And I’m sure you might be thinking, why Africa? That’s really because modern humans originated in Africa about 200,000 years ago. Every population that exists today on Earth immigrated out of Africa. In genetics, there’s what we call a bottleneck effect. The first set of migrations that occurred out of Africa took just a small amount of the genetic diversity of the continent. And more bottleneck effects were seen as populations migrated from Africa to Asia to Europe. But the bulk of that genetic diversity has stayed on the continent. And so, Africa has been able to conserve genetic diversity, or genetic variation. Now, when you are looking to understand biology and looking to create new drugs or new diagnostics, it’s that variation that is very interesting. That’s what holds the potential for all these discoveries. So that’s why we’re doing this in Africa.

Interviewer

It’s very obvious ,of course, that there needs to be a lot more contribution to preventive medicine for Africa, from Africans. We’re really glad to hear about the work that you are doing. You said your company is a young company, and I think it’s kudos to you how much you’ve been able to achieve in very little time. Just looking at that little period and all of the disruptions that we’ve seen with COVID-19, can you tell us about how all of this has affected what you do in Africa?

Dr. Abasi Ene-Obong

The pandemic took us all unawares. I remember I had just gotten back from Europe. This was in February and I was sick. I was probably sick with COVID-19, but at the time it was very early days and there was no way to test. I could see where everything was going to go, and I called my team together and said, “We are a research company. We’ve been looking at genetics. It’s the same skillset that is needed to do the diagnosis of COVID-19 in Nigeria or anywhere in the world.”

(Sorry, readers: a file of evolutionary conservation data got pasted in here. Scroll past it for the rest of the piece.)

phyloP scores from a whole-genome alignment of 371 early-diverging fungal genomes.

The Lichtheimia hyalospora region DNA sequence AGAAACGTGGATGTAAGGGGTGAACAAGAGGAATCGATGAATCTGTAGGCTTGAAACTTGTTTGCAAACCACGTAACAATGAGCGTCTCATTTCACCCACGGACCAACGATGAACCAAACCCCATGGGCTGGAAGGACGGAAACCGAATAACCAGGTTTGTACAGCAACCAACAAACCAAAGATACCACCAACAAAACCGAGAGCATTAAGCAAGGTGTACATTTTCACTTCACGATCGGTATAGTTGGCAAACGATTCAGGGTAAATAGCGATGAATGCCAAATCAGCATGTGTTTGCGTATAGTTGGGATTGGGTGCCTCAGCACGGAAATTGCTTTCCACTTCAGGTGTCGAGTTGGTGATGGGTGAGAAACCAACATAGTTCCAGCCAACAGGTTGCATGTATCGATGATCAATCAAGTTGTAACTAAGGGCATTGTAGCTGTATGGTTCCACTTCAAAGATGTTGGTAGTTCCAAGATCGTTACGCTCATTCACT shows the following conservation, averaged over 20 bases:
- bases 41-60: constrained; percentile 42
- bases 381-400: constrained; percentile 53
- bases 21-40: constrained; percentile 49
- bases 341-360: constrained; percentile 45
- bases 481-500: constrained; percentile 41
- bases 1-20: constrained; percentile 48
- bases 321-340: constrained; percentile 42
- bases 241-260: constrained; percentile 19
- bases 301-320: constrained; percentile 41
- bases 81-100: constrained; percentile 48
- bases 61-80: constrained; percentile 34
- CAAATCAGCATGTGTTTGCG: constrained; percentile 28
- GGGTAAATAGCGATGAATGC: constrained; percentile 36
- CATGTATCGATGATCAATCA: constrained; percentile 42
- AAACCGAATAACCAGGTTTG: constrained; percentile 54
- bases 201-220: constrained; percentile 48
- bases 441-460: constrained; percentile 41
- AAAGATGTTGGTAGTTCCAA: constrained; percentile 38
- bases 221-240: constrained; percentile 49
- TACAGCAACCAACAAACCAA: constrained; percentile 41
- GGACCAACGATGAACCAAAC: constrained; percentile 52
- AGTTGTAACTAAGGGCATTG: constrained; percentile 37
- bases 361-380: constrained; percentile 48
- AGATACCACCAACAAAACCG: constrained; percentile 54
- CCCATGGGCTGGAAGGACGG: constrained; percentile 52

At the time, there were only five laboratories in the entire country of Nigeria that could do tests and those laboratories were all public-owned. They were averaging somewhere around 200 tests a day. I knew that there was no way, in a country of 200+ million people, that 200 tests a day were going to suffice. So because we had already built a team of people who had the molecular skillset, and we had a molecular lab, we quickly paused some of our other operations to provide help to the country. We did this in a few different ways. The first step was, we quickly put together a small fund with some of our partners which we used to equip government labs, to increase the capacity. Let’s try and increase testing capacity from somewhere around 200 tests a day to maybe a 1,000- 1,500 a day.

“We became the first private group to be approved to provide COVID-19 tests in Nigeria. And we immediately started partnering with state governments, in states where there were no labs at all.”

We were able to quickly deploy this. We got the equipment to public labs across the country. That increased the capacity, but there was need to do more. We now had to start thinking about how we ourselves could actually provide some of those tests because that was what the country needed. We became the first private group to be approved to provide COVID-19 tests in Nigeria. And we immediately started partnering with state governments, in states where there were no labs at all.